Vector databases have been one of the darlings of the AI boom. This is due to the importance of vector databases' ability to store embeddings or numerical representations of data - including unstructured data.

Here is some quick background on vector databases:

Vectors in mathematics have both magnitude and direction, making them suitable for representing values in space. In AI, vectors are numerical representations of data, enabling the conversion of unstructured data like images, audio, and video into meaningful numbers, which are stored in vector databases. Vector embeddings are created from this data for semantic retrieval of related terms, such as finding "wolf" or "puppy" when querying "dog."

Vector databases come in two forms: 1) native vector databases that are purpose-built and 2) existing databases that have augmented with vector support. Vector databases grew in popularity due to their ability to personalize LLMs. A company can store its custom data as embeddings in vector databases that can be retrieved for personalized experiences. AI agents can also leverage this architecture.

Star history for several open source data projects

The other trend for AI data storage is the rise of the data lakehouse. Since most enterprises store a large amount of data in data lakes, custom AI requires using that data. Data lakehouses provide an architecture for managing and querying data in the data lake. This starts with organizing data using open table formats like Iceberg, Delta Lake, or Hudi. Databricks’ acquisition of Tabular was important because it combined the creators of the two largest open table formats (Delta Lake & Iceberg) while preventing competitors from entering the space easily.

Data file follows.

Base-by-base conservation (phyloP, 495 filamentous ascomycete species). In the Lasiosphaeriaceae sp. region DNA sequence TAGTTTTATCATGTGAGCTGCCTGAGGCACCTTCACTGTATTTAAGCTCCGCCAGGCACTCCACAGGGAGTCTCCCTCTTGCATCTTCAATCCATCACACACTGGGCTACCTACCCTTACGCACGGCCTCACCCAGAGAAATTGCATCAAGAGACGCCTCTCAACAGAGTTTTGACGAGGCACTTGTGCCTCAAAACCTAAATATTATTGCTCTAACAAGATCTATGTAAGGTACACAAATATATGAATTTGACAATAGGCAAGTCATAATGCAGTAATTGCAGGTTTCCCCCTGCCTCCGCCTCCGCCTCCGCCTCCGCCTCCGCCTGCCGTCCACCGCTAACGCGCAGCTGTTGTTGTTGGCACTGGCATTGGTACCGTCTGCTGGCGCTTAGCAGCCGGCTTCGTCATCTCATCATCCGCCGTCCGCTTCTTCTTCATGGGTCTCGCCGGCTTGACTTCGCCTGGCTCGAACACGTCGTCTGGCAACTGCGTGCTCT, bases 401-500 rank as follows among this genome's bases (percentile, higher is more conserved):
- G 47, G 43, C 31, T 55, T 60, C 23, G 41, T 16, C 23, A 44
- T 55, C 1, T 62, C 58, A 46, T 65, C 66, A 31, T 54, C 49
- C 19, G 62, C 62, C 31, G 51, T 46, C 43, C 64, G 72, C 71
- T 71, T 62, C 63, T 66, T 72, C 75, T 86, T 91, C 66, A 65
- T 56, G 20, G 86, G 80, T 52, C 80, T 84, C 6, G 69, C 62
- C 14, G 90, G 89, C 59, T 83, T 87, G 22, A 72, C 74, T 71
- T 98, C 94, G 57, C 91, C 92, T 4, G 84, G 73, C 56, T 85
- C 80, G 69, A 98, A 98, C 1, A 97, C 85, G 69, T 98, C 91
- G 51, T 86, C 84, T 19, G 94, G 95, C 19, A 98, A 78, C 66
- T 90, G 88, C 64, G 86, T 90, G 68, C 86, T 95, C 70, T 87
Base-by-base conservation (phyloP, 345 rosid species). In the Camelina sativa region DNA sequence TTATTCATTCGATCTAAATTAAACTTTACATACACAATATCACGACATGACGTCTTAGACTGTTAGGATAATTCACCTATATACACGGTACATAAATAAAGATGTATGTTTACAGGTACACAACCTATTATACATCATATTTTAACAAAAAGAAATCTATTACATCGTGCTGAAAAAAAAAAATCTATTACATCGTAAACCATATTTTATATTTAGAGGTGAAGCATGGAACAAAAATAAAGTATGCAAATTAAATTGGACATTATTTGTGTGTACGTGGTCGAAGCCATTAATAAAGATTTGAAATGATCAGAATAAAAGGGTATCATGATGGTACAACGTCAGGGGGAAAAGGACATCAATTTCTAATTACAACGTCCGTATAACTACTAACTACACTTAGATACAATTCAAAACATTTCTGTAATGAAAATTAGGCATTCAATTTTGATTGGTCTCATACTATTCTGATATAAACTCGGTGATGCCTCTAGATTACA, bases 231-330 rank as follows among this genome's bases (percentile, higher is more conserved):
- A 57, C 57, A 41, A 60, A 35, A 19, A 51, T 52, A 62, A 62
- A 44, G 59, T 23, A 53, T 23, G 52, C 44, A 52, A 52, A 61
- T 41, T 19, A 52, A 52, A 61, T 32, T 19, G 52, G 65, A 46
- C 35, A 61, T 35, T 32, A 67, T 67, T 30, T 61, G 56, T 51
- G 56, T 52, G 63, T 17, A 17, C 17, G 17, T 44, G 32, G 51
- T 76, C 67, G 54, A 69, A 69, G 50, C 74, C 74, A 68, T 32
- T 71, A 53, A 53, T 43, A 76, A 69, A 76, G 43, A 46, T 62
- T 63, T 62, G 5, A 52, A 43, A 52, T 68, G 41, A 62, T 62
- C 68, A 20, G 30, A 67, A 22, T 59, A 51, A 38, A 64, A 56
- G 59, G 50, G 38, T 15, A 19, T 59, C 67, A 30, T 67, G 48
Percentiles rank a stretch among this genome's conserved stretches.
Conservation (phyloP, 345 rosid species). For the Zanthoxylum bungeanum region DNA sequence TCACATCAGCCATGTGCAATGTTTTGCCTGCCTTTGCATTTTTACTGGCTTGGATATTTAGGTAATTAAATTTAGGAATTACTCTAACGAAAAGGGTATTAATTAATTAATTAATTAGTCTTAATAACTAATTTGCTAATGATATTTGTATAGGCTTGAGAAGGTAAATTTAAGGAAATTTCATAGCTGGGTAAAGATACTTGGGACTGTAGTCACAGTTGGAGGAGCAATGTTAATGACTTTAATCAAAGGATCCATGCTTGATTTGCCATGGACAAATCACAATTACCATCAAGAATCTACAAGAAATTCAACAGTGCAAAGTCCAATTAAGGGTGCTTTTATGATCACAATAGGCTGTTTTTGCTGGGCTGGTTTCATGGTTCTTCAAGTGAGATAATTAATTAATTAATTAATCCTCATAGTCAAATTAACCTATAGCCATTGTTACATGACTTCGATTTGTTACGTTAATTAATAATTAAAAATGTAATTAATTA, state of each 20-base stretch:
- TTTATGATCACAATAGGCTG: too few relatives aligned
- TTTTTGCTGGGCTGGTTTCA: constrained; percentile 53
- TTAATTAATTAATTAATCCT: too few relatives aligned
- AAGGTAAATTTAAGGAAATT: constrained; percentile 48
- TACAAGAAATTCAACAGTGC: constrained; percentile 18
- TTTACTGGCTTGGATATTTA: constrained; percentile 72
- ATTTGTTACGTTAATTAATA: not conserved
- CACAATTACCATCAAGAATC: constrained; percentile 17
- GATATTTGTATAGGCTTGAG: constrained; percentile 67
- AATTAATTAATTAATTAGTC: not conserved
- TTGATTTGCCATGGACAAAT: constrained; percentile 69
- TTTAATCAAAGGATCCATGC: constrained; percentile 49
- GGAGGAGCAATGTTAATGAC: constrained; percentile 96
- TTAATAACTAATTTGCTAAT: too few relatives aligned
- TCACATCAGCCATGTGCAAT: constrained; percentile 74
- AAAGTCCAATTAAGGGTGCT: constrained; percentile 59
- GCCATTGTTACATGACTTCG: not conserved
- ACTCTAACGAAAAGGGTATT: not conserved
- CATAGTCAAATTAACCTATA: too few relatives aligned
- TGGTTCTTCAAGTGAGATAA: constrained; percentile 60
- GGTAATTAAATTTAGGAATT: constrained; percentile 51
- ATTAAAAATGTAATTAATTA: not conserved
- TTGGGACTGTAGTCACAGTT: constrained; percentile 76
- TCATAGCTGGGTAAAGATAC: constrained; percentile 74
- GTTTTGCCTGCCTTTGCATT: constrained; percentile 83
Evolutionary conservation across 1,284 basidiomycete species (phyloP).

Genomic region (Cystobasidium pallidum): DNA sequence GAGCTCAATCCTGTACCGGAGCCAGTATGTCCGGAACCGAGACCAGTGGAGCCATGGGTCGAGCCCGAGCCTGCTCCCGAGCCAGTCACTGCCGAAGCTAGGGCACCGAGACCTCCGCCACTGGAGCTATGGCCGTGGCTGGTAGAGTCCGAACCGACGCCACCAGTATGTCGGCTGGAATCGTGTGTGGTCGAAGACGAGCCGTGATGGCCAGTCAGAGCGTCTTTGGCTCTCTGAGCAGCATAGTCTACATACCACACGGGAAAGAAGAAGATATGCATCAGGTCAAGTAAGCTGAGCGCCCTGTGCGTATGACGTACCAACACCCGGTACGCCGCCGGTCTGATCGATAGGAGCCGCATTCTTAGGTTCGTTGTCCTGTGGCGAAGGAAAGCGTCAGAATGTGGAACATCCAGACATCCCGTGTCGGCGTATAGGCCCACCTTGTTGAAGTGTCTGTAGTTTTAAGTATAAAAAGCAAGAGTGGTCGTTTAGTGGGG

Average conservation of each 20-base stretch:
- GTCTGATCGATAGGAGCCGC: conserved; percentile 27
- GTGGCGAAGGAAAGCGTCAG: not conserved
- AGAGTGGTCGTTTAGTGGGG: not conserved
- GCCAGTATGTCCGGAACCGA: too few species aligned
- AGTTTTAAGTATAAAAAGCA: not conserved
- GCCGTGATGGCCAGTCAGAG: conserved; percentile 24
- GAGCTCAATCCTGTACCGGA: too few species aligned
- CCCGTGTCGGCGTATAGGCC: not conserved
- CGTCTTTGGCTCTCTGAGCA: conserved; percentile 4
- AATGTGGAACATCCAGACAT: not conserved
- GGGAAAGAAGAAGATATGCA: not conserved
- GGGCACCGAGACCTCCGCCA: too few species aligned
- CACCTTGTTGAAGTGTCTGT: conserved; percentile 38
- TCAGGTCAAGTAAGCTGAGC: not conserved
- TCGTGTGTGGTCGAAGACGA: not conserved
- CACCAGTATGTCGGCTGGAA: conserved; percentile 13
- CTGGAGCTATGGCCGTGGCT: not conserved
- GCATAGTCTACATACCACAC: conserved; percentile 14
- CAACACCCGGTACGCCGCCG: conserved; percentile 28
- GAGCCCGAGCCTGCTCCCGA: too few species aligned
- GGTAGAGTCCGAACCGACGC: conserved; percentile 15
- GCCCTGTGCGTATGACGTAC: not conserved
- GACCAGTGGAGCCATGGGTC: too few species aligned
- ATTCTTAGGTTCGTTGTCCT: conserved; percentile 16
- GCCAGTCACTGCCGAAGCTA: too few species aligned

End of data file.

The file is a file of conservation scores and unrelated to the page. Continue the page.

5. AI Memory

Since ChatGPT released memory, AI memory has become a hot topic. Standard AI systems lack robust episodic memory and continuity across distinct interactions. They essentially have amnesia. This isolated, short-term memory hinders complex sequential reasoning and knowledge sharing in multi-agent systems. 

As we move to multi-agent systems, a robust system for memory management across different agents that also enforces access and privacy controls needs to exist. Each agent's memories should be stored and accessed during and across sessions. More complicated memory mechanisms will need to exist, like pooling memories among agents, which improves an agent’s decision-making ability since one agent can benefit from other agents’ experience. Memory storage will need to be hierarchical based on frequency accessed, importance, and cost.

MemGPT is a leading open-source framework for memory management today, and their vision is for LLMs to act as the next evolution of operating systems. Their basic architecture is described as follows:

MemGPT’s OS-inspired multi-level memory architecture delineates between two primary memory types: main context (analogous to main memory/physical memory/RAM) and external context (analogous to disk memory/disk storage).

Innovations in memory will be critical to advancing AI applications as it will help with personalization, learning, and reflection. 

The opportunity in AI workloads

While not all aspects of data infrastructure have changed with the rise of GenAI, it has been exciting to see new technologies emerge across unstructured data extraction and pipelining, retrieval-augmented generation (RAG), data curation, data storage, and AI memory.

At Felicis, we've been committed to the future of the data and infra layer as it relates to AI. This is why we've invested in Datology (data curation), Metaplane (data observability), and MotherDuck (serverless data warehouses), among other related tools like Weights & Biases for experiment tracking.

There is a large and growing market for AI. From chatbots to multi-agent workflows, we are just at the beginning. Data solutions are critical to making these applications successful. Enormous data businesses will be built to support AI workloads. 

If you’re building in this space and interested in chatting, please contact data@felicis.com!